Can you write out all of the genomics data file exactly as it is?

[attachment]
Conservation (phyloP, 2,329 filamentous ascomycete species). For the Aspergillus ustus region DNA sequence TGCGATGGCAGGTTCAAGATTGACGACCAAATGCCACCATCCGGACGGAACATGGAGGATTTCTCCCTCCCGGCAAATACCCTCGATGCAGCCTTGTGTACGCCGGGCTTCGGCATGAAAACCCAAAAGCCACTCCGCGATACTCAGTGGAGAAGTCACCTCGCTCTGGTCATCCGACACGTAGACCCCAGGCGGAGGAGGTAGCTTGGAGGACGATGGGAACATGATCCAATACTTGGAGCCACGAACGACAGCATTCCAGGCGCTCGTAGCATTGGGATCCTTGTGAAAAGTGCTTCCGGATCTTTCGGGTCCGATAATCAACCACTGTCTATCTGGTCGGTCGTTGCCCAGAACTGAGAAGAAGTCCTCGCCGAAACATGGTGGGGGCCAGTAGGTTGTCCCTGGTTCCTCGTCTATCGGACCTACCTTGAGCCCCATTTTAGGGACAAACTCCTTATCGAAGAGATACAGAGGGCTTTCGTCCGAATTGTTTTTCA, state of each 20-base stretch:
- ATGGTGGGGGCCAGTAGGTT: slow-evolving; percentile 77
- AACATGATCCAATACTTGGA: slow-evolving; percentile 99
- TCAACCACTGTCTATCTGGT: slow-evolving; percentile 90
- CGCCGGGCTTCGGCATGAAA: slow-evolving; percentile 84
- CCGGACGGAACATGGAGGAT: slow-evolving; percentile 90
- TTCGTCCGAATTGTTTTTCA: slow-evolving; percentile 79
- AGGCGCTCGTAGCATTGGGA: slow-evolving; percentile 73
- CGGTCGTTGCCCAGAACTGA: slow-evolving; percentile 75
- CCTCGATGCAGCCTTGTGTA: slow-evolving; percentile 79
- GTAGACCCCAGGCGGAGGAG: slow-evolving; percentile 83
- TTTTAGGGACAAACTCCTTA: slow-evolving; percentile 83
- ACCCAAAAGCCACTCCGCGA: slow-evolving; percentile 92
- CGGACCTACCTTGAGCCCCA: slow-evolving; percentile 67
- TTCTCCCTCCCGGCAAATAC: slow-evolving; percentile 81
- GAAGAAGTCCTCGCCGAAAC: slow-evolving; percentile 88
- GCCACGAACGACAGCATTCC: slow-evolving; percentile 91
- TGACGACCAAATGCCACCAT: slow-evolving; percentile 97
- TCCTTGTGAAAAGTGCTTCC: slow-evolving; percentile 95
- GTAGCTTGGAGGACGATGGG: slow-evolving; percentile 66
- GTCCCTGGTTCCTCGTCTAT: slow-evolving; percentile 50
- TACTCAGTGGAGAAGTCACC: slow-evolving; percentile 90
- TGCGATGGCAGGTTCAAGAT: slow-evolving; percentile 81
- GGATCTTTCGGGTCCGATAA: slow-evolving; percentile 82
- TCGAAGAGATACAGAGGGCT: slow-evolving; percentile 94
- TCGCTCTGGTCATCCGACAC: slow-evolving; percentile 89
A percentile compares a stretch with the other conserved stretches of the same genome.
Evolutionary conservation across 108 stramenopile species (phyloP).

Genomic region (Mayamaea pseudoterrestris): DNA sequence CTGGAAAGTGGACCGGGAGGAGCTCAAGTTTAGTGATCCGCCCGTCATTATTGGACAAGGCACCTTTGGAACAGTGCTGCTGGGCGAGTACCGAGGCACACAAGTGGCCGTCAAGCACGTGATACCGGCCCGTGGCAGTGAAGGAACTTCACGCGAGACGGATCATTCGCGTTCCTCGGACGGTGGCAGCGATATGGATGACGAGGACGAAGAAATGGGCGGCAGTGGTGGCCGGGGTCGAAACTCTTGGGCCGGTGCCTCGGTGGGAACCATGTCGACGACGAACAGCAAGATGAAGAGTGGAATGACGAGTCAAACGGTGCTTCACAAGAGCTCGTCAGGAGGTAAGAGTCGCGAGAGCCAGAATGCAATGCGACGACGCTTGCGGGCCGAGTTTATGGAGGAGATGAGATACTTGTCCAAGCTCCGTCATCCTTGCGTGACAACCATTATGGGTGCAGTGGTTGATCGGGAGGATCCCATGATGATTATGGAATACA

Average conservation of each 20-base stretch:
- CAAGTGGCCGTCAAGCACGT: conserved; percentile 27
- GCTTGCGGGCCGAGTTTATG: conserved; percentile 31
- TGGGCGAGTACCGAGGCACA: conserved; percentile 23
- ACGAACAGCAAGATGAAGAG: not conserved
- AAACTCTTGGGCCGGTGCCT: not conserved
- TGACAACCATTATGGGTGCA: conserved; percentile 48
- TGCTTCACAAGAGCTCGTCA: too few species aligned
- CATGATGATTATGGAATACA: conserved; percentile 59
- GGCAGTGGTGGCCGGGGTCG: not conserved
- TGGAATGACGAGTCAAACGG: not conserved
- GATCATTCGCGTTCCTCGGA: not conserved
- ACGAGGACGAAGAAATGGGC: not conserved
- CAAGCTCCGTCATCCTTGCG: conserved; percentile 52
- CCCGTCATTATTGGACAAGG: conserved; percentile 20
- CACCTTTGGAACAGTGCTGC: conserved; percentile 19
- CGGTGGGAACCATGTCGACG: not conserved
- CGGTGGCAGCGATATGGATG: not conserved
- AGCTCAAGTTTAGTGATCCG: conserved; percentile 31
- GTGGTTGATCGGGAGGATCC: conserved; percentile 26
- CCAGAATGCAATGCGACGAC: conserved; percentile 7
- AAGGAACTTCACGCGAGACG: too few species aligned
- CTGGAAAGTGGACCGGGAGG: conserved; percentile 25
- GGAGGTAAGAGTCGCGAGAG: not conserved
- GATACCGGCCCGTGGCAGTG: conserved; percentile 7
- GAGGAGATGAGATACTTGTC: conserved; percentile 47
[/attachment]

Conservation (phyloP, 2,329 filamentous ascomycete species). For the Aspergillus ustus region DNA sequence TGCGATGGCAGGTTCAAGATTGACGACCAAATGCCACCATCCGGACGGAACATGGAGGATTTCTCCCTCCCGGCAAATACCCTCGATGCAGCCTTGTGTACGCCGGGCTTCGGCATGAAAACCCAAAAGCCACTCCGCGATACTCAGTGGAGAAGTCACCTCGCTCTGGTCATCCGACACGTAGACCCCAGGCGGAGGAGGTAGCTTGGAGGACGATGGGAACATGATCCAATACTTGGAGCCACGAACGACAGCATTCCAGGCGCTCGTAGCATTGGGATCCTTGTGAAAAGTGCTTCCGGATCTTTCGGGTCCGATAATCAACCACTGTCTATCTGGTCGGTCGTTGCCCAGAACTGAGAAGAAGTCCTCGCCGAAACATGGTGGGGGCCAGTAGGTTGTCCCTGGTTCCTCGTCTATCGGACCTACCTTGAGCCCCATTTTAGGGACAAACTCCTTATCGAAGAGATACAGAGGGCTTTCGTCCGAATTGTTTTTCA, state of each 20-base stretch:
- ATGGTGGGGGCCAGTAGGTT: slow-evolving; percentile 77
- AACATGATCCAATACTTGGA: slow-evolving; percentile 99
- TCAACCACTGTCTATCTGGT: slow-evolving; percentile 90
- CGCCGGGCTTCGGCATGAAA: slow-evolving; percentile 84
- CCGGACGGAACATGGAGGAT: slow-evolving; percentile 90
- TTCGTCCGAATTGTTTTTCA: slow-evolving; percentile 79
- AGGCGCTCGTAGCATTGGGA: slow-evolving; percentile 73
- CGGTCGTTGCCCAGAACTGA: slow-evolving; percentile 75
- CCTCGATGCAGCCTTGTGTA: slow-evolving; percentile 79
- GTAGACCCCAGGCGGAGGAG: slow-evolving; percentile 83
- TTTTAGGGACAAACTCCTTA: slow-evolving; percentile 83
- ACCCAAAAGCCACTCCGCGA: slow-evolving; percentile 92
- CGGACCTACCTTGAGCCCCA: slow-evolving; percentile 67
- TTCTCCCTCCCGGCAAATAC: slow-evolving; percentile 81
- GAAGAAGTCCTCGCCGAAAC: slow-evolving; percentile 88
- GCCACGAACGACAGCATTCC: slow-evolving; percentile 91
- TGACGACCAAATGCCACCAT: slow-evolving; percentile 97
- TCCTTGTGAAAAGTGCTTCC: slow-evolving; percentile 95
- GTAGCTTGGAGGACGATGGG: slow-evolving; percentile 66
- GTCCCTGGTTCCTCGTCTAT: slow-evolving; percentile 50
- TACTCAGTGGAGAAGTCACC: slow-evolving; percentile 90
- TGCGATGGCAGGTTCAAGAT: slow-evolving; percentile 81
- GGATCTTTCGGGTCCGATAA: slow-evolving; percentile 82
- TCGAAGAGATACAGAGGGCT: slow-evolving; percentile 94
- TCGCTCTGGTCATCCGACAC: slow-evolving; percentile 89
A percentile compares a stretch with the other conserved stretches of the same genome.
Evolutionary conservation across 108 stramenopile species (phyloP).

Genomic region (Mayamaea pseudoterrestris): DNA sequence CTGGAAAGTGGACCGGGAGGAGCTCAAGTTTAGTGATCCGCCCGTCATTATTGGACAAGGCACCTTTGGAACAGTGCTGCTGGGCGAGTACCGAGGCACACAAGTGGCCGTCAAGCACGTGATACCGGCCCGTGGCAGTGAAGGAACTTCACGCGAGACGGATCATTCGCGTTCCTCGGACGGTGGCAGCGATATGGATGACGAGGACGAAGAAATGGGCGGCAGTGGTGGCCGGGGTCGAAACTCTTGGGCCGGTGCCTCGGTGGGAACCATGTCGACGACGAACAGCAAGATGAAGAGTGGAATGACGAGTCAAACGGTGCTTCACAAGAGCTCGTCAGGAGGTAAGAGTCGCGAGAGCCAGAATGCAATGCGACGACGCTTGCGGGCCGAGTTTATGGAGGAGATGAGATACTTGTCCAAGCTCCGTCATCCTTGCGTGACAACCATTATGGGTGCAGTGGTTGATCGGGAGGATCCCATGATGATTATGGAATACA

Average conservation of each 20-base stretch:
- CAAGTGGCCGTCAAGCACGT: conserved; percentile 27
- GCTTGCGGGCCGAGTTTATG: conserved; percentile 31
- TGGGCGAGTACCGAGGCACA: conserved; percentile 23
- ACGAACAGCAAGATGAAGAG: not conserved
- AAACTCTTGGGCCGGTGCCT: not conserved
- TGACAACCATTATGGGTGCA: conserved; percentile 48
- TGCTTCACAAGAGCTCGTCA: too few species aligned
- CATGATGATTATGGAATACA: conserved; percentile 59
- GGCAGTGGTGGCCGGGGTCG: not conserved
- TGGAATGACGAGTCAAACGG: not conserved
- GATCATTCGCGTTCCTCGGA: not conserved
- ACGAGGACGAAGAAATGGGC: not conserved
- CAAGCTCCGTCATCCTTGCG: conserved; percentile 52
- CCCGTCATTATTGGACAAGG: conserved; percentile 20
- CACCTTTGGAACAGTGCTGC: conserved; percentile 19
- CGGTGGGAACCATGTCGACG: not conserved
- CGGTGGCAGCGATATGGATG: not conserved
- AGCTCAAGTTTAGTGATCCG: conserved; percentile 31
- GTGGTTGATCGGGAGGATCC: conserved; percentile 26
- CCAGAATGCAATGCGACGAC: conserved; percentile 7
- AAGGAACTTCACGCGAGACG: too few species aligned
- CTGGAAAGTGGACCGGGAGG: conserved; percentile 25
- GGAGGTAAGAGTCGCGAGAG: not conserved
- GATACCGGCCCGTGGCAGTG: conserved; percentile 7
- GAGGAGATGAGATACTTGTC: conserved; percentile 47